Skip to 1744 when Louis XV becomes seriously ill during the War of Austrian Succession. He vows that if he recovers, he’ll build a church worthy of the patroness of Paris to replace her original abbey (which by now is falling apart). He recovers and makes good on his promise. Work begins on a building just across the street from St. Ètienne-du-Mont- the building that’s now known as the Pantheon. The grand church is completed in 1790, just in time for the French Revolution. The following year it secularizes, as does St. Ètienne-du-Mont, which becomes the Temple of Filial Piety. In 1793 St. Genevieve’s relics are publically burnt at the Place de Grève. By 1801 St. Ètienne-du-Mont is restored to the Catholic Church. What’s left of St. Genevieve’s relics, some dust and the stone her coffin rested on, are enshrined in their current location there. The Pantheon flips back and forth between the church and state a few more times before finally settling as a secular crypt for French luminaries in 1885.
Both buildings are worth visiting today. Over at the Pantheon you can see the tombs of Voltaire, Rousseau, Zola, Hugo, Monnet, Dumas and the Curies (just to name a few) as well as an exact replica of Foucault’s pendulum. Across the street at St. Ètienne-du-Mont, you can visit the remaining relics of St. Genevieve as well as the tombs of Pascal and Racine. When you walk in, the fist thing you’ll notice is the magnificent double spiral staircase carved in stone. This architectural feature is called a jubé and it’s the very last of its kind in Paris.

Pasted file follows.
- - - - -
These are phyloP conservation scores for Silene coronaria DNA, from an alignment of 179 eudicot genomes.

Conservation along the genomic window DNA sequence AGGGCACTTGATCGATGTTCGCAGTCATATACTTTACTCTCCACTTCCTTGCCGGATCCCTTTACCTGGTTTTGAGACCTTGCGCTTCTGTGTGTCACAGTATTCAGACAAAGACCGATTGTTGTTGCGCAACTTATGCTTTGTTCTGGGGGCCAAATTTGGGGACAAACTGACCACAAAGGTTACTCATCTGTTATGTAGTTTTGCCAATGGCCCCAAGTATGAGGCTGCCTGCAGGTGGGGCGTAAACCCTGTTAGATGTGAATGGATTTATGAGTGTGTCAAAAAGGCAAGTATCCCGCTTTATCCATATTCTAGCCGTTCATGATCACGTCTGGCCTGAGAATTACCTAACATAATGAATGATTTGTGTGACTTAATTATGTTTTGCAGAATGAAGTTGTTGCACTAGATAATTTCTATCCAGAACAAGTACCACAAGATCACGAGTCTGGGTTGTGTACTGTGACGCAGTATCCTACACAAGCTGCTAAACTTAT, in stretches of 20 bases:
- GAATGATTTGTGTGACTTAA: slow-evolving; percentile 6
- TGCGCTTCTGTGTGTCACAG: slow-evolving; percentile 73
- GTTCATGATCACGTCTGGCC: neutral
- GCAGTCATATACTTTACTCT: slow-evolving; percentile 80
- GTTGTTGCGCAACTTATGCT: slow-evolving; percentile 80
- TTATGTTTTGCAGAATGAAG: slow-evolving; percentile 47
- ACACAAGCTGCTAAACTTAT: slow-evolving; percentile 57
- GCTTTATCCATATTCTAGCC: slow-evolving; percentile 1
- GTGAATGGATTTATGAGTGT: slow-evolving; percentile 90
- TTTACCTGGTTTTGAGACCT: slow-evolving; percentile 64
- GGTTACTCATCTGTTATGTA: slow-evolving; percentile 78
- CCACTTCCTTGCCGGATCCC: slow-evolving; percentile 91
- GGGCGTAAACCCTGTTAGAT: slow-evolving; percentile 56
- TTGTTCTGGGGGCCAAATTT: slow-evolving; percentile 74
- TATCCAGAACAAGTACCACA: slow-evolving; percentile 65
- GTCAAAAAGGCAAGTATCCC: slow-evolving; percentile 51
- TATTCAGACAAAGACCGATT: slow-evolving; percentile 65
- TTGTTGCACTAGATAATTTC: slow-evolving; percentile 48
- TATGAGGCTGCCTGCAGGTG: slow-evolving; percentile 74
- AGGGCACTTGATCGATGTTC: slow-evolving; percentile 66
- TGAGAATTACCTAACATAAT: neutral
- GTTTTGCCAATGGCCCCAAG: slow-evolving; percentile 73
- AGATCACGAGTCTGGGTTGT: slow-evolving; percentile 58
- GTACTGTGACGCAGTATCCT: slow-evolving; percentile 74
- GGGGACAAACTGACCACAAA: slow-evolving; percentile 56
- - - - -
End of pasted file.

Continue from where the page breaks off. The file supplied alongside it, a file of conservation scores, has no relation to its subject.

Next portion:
There’s one additional bit of lore about St. Ètienne-du-Mont that you won’t find in the guidebooks but it’s too good to overlook. On January 3rd, 1857, the Archbishop of Paris, Marie Dominique Auguste Sibour, was assassinated here.
Three years earlier, Pope Pius IX issued a papal bull that formally defined the Church’s views on the Immaculate Conception. Archbishop Sibour upheld the bull and promoted it in Paris. A ne’er-do-well priest named Jean-Louis Verger saw this as the Archbishop promoting idolatry and stabbed him to death as he lead a novena to St. Genevieve. Verger shouted, “Down with the Goddess!” as he killed the Archbishop, a possible reference to both the saint and his stance on the Immaculate Conception.
A former seminarian at St. Sulpice known as Eliphas Lévi supposedly witnessed the bloody incident; though it’s anyone’s guess what brought him to the church that day (or if he was telling the truth about being there in the first place). He had become a well-known Occultist after leaving the seminary. He later reported that Verger approached him before the assassination and asked for a book of spells called Honorius. There, Verger believed he would find a spell powerful enough to conjure the devil. Lévi said he refused.
Verger, for his part, freely admitted to murdering the archbishop and believed he would not be found guilty. He was, in fact, found guilty the very day of his trial. Ever confident, he was certain the Emperor Napoleon III would pardon him. He didn’t and Verger was dead by the end of the month.